There’s nothing worse than having something taken from you that you once had. As Alexis de Tocqueville remarks so elegantly in [amazon-product text=”Democracy in America” type=”text”]0140447601[/amazon-product], “The heart of man is not so much caught by the undisturbed possession of anything valuable as by the desire, as yet imperfectly satisfied, of possessing it, and by the incessant dread of losing it.” Citi Cards stared down the rule makers, and unfortunately for their responsible customers, they blinked first. Maybe I’m being too melodramatic, but what I’ll illustrate in this article is merely symptomatic of the sweeping changes you may see in the credit card industry in the near future.
Credit Card Reform
The issue with most financial reform is the unintended consequences. Yes, there is a populist motivation to do something to quell the rising amount of anger at seemingly ‘unfair’ credit card practices. As fellow blogger LAL points out, your credit card company didn’t force you to charge whatever thing it was that you charged. You entered into a mutually beneficial contract which allowed you to smooth out liqidity (whether you needed money from next paycheck or far in the future), and the credit company extended you that benefit to capitalize on transaction fees and the potential (but not the guarantee) of finance charges. Yes, credit card disclosure needs help. That said, rate caps and fee limits are pretty silly. Changing the profit making opportunities in credit cards will reduce choice and reduce the number of people who qualify for a credit card in the first place.
In short, the changes that need to happen are in disclosure on the credit card company’s side and personal responsibility on the borrower’s side. To argue for things like rate caps and fee limits is to argue against the math that allows credit card companies to give you a card in the first place. It also means the credit card companies, to continue to issue cards, have to change the rules for other borrowers. It’s merely another I example of the responsible bailing out the irresponsible.
Rewards Program Inflation
I currently have one credit card open with Citi, the venerable MTVu card. It was my first credit card, and it’s been a faithful companion the years that I’ve had it. With 5% rewards at restaurants, bookstores, and movie theaters, I’ve used the card to much effect. However, the last good cash option for realizing a 5% return was recently taken.
What do I mean by that? The Citi ThankYou Network rewards program is a trailblazer in credit card rewards. With many options to choose from, when I got the card it was a no brainer in terms of flexibility. When I complete a purchase using my MTVu card, ThankYou points accrue. They are swept into a ThankYou holding account at the end of each billing cycle. Therein lies the ingenuity of the Citi plan… they can force inflation of ThankYou points when liabilities (read: ThankYou Point balances) are high. With the recent changes to credit card laws and disclosures presumably changing the profit picture for Citi, they changed the cash-in requirements for a number of rewards.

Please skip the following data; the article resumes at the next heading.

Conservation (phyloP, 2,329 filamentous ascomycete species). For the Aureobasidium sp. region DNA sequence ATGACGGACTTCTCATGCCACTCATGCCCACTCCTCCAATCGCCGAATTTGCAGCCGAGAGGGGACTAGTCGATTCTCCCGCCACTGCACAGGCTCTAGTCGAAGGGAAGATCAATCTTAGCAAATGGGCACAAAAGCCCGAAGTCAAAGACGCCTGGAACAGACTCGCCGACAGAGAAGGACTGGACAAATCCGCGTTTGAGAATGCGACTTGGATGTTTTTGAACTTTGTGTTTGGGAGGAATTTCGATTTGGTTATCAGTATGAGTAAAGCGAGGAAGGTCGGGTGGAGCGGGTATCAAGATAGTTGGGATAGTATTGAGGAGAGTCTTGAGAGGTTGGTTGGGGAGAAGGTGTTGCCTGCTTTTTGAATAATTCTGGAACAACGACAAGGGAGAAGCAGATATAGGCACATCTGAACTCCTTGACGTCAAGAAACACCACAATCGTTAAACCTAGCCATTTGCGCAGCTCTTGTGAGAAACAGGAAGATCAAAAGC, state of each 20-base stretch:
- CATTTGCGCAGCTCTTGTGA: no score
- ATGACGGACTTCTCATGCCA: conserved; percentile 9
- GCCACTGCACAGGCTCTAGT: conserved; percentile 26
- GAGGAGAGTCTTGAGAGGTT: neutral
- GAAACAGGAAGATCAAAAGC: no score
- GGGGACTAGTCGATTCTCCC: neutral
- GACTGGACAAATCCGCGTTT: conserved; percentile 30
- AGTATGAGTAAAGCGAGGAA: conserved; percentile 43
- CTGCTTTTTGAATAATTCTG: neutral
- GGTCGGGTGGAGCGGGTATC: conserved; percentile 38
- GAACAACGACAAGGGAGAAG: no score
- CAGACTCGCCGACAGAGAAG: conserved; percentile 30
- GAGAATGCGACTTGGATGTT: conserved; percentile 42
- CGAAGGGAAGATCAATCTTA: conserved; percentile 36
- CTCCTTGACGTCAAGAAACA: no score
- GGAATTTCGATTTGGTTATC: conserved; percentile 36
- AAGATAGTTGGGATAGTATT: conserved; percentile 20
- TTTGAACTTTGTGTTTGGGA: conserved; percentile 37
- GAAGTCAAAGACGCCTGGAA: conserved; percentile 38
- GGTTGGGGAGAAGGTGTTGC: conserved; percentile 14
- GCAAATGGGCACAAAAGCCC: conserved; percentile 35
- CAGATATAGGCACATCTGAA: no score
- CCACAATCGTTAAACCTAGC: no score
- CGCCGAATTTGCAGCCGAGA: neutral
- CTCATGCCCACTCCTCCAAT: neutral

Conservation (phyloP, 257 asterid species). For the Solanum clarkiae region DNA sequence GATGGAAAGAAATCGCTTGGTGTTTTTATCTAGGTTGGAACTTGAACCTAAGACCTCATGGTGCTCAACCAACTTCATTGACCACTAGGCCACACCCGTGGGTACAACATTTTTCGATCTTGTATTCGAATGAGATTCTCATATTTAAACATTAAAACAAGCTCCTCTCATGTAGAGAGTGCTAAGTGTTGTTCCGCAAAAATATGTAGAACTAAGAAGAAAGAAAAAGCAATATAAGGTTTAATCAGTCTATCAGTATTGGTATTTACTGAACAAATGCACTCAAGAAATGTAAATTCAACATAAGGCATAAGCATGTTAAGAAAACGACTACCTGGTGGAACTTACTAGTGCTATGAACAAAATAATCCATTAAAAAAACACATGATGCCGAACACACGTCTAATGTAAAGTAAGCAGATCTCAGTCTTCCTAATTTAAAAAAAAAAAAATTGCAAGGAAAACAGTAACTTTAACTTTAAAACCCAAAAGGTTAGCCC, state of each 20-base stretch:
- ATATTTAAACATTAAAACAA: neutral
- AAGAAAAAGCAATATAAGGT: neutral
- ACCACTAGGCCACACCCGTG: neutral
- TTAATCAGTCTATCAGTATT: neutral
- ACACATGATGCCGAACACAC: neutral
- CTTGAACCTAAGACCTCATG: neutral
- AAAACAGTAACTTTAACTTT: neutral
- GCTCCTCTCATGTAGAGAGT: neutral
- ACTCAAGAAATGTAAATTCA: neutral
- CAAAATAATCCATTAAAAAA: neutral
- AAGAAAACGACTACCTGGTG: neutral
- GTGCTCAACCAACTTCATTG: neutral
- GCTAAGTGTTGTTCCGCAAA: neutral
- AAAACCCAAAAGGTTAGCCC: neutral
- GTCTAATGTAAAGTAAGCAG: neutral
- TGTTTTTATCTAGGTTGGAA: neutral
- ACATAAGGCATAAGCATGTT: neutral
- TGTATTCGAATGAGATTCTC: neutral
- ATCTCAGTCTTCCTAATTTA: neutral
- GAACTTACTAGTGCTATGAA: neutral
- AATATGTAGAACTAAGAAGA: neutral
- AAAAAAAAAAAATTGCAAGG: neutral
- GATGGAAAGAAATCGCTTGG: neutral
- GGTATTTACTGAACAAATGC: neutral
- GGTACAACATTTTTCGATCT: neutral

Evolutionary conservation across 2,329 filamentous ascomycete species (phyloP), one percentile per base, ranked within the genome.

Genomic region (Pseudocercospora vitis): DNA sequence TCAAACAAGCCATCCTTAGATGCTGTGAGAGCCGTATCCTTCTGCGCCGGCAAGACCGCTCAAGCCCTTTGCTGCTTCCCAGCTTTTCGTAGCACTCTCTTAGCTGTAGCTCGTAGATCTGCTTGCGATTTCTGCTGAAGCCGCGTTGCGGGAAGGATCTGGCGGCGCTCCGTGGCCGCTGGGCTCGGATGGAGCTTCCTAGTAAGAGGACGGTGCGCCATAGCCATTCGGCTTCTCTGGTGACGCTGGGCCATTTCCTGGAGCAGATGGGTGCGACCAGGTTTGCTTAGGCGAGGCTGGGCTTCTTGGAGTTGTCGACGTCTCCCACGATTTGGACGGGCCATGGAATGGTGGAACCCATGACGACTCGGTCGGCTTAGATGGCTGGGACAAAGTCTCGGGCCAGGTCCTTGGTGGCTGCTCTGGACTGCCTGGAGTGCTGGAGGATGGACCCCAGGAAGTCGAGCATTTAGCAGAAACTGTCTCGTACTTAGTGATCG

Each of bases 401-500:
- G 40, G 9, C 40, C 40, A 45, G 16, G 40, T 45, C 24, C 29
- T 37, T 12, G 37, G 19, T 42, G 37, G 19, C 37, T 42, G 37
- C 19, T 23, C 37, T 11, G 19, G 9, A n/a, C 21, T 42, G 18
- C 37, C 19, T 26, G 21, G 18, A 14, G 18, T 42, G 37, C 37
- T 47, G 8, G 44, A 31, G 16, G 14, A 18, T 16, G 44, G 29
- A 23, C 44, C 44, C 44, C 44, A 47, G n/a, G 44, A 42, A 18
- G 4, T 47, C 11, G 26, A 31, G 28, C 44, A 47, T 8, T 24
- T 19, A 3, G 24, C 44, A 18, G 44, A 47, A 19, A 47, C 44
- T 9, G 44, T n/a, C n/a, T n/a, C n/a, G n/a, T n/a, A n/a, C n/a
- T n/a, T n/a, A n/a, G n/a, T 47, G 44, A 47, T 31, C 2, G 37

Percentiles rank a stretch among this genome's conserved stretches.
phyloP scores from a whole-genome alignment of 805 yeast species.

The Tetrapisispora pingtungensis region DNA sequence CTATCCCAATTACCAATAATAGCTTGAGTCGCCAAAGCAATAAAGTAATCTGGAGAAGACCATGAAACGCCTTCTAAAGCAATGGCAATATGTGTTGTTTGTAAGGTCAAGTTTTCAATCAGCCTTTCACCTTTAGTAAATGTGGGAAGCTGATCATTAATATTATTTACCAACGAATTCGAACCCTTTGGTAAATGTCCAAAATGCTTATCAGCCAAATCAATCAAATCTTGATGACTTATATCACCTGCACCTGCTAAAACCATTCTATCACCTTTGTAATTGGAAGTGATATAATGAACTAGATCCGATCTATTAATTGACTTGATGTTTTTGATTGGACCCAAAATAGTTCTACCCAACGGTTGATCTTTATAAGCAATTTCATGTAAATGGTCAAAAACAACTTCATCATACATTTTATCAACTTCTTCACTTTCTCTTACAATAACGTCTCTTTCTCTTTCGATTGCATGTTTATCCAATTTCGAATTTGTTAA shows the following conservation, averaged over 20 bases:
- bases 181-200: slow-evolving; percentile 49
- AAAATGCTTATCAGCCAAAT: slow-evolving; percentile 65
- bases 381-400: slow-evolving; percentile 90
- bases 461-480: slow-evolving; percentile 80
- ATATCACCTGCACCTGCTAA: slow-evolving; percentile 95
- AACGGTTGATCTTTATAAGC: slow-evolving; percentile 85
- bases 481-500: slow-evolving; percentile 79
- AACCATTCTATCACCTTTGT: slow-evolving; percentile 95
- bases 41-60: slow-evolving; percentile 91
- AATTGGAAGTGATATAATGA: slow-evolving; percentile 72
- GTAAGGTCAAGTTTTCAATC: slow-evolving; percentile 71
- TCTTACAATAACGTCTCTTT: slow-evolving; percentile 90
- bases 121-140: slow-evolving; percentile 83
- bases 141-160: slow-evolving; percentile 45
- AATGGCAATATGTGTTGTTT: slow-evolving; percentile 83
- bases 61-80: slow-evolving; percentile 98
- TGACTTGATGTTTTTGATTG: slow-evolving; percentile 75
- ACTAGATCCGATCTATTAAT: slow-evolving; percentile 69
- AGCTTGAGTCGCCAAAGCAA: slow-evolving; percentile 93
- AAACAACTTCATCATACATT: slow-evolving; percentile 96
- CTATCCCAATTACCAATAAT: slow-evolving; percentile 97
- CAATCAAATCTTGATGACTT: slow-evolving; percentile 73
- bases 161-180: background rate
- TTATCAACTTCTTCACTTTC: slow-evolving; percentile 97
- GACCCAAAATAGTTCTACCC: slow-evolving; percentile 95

Of particular interest to me is the Student Loan Rebate. ThankYou points accumulate at a rate of 1 per ‘cent’ in the ThankYou world. If I spend a dollar on food, 5 ThankYou points go into my account at the end of the billing cycle. Note the cost of a $500 Student Loan rebate… 62,700 points, or $627.00. I cashed in a $500 rebate a few months back (I guessed, correctly, changes were coming) for 50,000 points. Yes, that’s 25.4% in ThankYou inflation (hyperinflation?) in a few months. Of course, there are still options to get full value back- a number of retail gift cards of $100 face value can be had for 10,000 points. Still, the fact remains that my student loan is a necessity to pay off and retail stores offer things which I may not need. Of course, I could always earn the extra $127 in rewards, but I’m effectively turning a 5% cash back program into a 3.987% reward program (the $1,000 rebate gets 3.994% in rewards).
Pay to Play
I don’t pay an annual fee on any of my credit cards. If I have to start, I’ll carefully weigh what I’m paying and what I expect to receive, and make a call whether to keep the card. Yes, Citi has begun to shift some of their credit card users to an annual fee plan. One of the reasons I went with the MTVu card in the first place was the fact that it didn’t have any holding costs. I haven’t seen any notice about changes to my plan yet, but it’s certainly a possibility I hadn’t considered before. It will be interesting to see what other companies change to fee based models.
What about you, reader? Have you seen any changes to your reward credit cards? What do you think about the credit card reforms? Do you agree with my assessment of the unintended consequences of credit card legislation?